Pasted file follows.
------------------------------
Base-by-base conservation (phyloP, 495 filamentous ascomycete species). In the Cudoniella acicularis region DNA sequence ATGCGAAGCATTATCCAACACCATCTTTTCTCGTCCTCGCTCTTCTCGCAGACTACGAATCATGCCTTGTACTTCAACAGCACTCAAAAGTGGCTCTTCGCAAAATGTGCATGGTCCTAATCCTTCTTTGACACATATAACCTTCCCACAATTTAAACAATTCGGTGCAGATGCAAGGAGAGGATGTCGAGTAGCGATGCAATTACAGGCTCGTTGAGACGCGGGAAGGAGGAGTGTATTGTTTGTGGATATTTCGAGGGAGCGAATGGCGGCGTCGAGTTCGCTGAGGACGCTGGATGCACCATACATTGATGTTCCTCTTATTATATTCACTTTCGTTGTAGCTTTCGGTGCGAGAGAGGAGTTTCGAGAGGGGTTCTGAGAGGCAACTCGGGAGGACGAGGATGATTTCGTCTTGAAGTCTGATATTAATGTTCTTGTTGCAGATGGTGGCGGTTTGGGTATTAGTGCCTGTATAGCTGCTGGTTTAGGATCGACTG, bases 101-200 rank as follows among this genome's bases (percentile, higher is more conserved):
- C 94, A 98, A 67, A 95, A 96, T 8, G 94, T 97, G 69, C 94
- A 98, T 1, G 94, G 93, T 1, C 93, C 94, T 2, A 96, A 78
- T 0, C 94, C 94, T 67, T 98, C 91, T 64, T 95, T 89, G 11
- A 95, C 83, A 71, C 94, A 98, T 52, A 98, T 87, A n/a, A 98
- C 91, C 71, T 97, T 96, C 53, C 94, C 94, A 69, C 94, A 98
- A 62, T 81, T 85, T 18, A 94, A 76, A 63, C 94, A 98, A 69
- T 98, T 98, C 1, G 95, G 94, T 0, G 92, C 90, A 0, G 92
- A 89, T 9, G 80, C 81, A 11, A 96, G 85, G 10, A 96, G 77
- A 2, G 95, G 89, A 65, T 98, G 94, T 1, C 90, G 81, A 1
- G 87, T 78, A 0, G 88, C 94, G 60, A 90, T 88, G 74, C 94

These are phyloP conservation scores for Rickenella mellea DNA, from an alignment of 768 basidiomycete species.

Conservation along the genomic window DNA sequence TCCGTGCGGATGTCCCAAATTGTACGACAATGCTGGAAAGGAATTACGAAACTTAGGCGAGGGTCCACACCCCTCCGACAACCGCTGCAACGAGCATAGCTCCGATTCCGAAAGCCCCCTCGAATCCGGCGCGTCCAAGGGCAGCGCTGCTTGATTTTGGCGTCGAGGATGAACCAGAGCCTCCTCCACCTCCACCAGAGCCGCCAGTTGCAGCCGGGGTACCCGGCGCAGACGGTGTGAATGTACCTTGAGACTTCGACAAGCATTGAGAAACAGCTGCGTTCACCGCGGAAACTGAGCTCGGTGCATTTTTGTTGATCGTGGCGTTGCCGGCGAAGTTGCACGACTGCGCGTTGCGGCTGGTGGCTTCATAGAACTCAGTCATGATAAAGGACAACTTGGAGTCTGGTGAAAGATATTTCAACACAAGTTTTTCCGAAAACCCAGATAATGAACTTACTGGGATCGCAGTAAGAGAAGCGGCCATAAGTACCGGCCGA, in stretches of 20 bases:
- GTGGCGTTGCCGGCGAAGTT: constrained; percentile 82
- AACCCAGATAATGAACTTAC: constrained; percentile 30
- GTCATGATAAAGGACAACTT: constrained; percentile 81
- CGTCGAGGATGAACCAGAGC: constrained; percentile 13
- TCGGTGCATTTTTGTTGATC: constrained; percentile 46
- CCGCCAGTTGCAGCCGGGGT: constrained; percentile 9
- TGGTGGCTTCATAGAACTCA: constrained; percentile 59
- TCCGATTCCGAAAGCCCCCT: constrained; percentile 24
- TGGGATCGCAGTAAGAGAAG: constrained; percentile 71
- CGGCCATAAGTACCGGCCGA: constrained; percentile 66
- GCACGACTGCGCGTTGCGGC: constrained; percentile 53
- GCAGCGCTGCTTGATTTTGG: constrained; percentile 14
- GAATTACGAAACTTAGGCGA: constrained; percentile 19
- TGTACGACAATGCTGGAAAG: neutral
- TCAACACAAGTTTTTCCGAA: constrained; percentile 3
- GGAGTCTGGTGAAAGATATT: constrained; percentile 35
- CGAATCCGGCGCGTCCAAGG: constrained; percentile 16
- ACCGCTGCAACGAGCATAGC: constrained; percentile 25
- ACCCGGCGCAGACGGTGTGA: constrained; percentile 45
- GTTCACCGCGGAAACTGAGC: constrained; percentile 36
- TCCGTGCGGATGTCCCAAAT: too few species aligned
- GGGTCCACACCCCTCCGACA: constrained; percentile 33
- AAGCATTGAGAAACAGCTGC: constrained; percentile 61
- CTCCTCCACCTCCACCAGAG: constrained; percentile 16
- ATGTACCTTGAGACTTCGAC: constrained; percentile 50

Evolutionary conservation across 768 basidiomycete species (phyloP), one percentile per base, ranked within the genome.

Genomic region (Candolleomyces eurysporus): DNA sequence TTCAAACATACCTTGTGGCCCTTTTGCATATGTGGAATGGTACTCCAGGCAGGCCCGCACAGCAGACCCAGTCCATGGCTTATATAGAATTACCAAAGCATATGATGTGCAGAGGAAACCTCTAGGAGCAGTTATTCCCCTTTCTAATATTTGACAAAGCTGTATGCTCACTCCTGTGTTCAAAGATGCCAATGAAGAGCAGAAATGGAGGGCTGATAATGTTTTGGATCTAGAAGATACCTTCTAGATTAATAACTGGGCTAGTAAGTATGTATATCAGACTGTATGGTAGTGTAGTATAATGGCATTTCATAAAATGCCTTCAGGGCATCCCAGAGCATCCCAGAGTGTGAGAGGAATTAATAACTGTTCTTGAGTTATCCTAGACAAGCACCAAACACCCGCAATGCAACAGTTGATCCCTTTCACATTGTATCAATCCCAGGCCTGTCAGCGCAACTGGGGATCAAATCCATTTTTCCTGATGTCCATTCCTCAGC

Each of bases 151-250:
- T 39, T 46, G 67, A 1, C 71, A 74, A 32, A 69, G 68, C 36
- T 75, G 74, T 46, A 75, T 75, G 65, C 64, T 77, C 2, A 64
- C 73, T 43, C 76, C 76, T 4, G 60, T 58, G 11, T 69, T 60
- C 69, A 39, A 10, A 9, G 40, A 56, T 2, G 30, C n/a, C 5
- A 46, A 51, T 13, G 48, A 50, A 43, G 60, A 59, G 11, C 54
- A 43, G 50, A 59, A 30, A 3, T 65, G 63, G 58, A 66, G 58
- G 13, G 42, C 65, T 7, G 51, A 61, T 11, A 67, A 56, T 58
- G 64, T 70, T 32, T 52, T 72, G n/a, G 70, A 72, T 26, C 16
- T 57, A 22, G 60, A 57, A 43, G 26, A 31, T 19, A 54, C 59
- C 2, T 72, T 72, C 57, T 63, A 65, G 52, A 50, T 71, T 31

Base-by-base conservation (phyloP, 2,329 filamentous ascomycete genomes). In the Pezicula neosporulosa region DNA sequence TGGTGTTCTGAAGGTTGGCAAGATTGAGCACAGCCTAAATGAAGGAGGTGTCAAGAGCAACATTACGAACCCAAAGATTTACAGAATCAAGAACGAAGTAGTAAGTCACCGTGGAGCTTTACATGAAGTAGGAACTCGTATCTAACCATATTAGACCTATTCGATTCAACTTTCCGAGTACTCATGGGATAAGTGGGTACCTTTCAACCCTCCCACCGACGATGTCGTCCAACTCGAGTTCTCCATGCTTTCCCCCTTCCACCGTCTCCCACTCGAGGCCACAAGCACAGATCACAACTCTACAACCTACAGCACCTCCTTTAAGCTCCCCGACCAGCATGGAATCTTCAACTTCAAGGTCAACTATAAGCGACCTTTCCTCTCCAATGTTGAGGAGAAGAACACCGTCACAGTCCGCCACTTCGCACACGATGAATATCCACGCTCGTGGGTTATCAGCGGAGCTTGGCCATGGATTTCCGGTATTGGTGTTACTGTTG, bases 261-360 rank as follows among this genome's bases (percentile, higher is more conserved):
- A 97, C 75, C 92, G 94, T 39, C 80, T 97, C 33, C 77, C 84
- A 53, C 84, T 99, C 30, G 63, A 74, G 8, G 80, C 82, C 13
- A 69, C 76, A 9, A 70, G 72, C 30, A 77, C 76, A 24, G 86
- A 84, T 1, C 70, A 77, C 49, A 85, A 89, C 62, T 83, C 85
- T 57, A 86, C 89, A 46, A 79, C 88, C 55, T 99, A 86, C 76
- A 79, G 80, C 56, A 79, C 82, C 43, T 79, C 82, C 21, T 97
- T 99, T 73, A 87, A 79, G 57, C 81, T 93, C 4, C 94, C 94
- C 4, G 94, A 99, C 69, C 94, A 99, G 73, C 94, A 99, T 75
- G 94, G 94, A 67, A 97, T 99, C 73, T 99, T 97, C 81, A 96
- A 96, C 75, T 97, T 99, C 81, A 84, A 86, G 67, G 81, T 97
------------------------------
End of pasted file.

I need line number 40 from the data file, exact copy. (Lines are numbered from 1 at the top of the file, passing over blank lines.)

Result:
Genomic region (Candolleomyces eurysporus): DNA sequence TTCAAACATACCTTGTGGCCCTTTTGCATATGTGGAATGGTACTCCAGGCAGGCCCGCACAGCAGACCCAGTCCATGGCTTATATAGAATTACCAAAGCATATGATGTGCAGAGGAAACCTCTAGGAGCAGTTATTCCCCTTTCTAATATTTGACAAAGCTGTATGCTCACTCCTGTGTTCAAAGATGCCAATGAAGAGCAGAAATGGAGGGCTGATAATGTTTTGGATCTAGAAGATACCTTCTAGATTAATAACTGGGCTAGTAAGTATGTATATCAGACTGTATGGTAGTGTAGTATAATGGCATTTCATAAAATGCCTTCAGGGCATCCCAGAGCATCCCAGAGTGTGAGAGGAATTAATAACTGTTCTTGAGTTATCCTAGACAAGCACCAAACACCCGCAATGCAACAGTTGATCCCTTTCACATTGTATCAATCCCAGGCCTGTCAGCGCAACTGGGGATCAAATCCATTTTTCCTGATGTCCATTCCTCAGC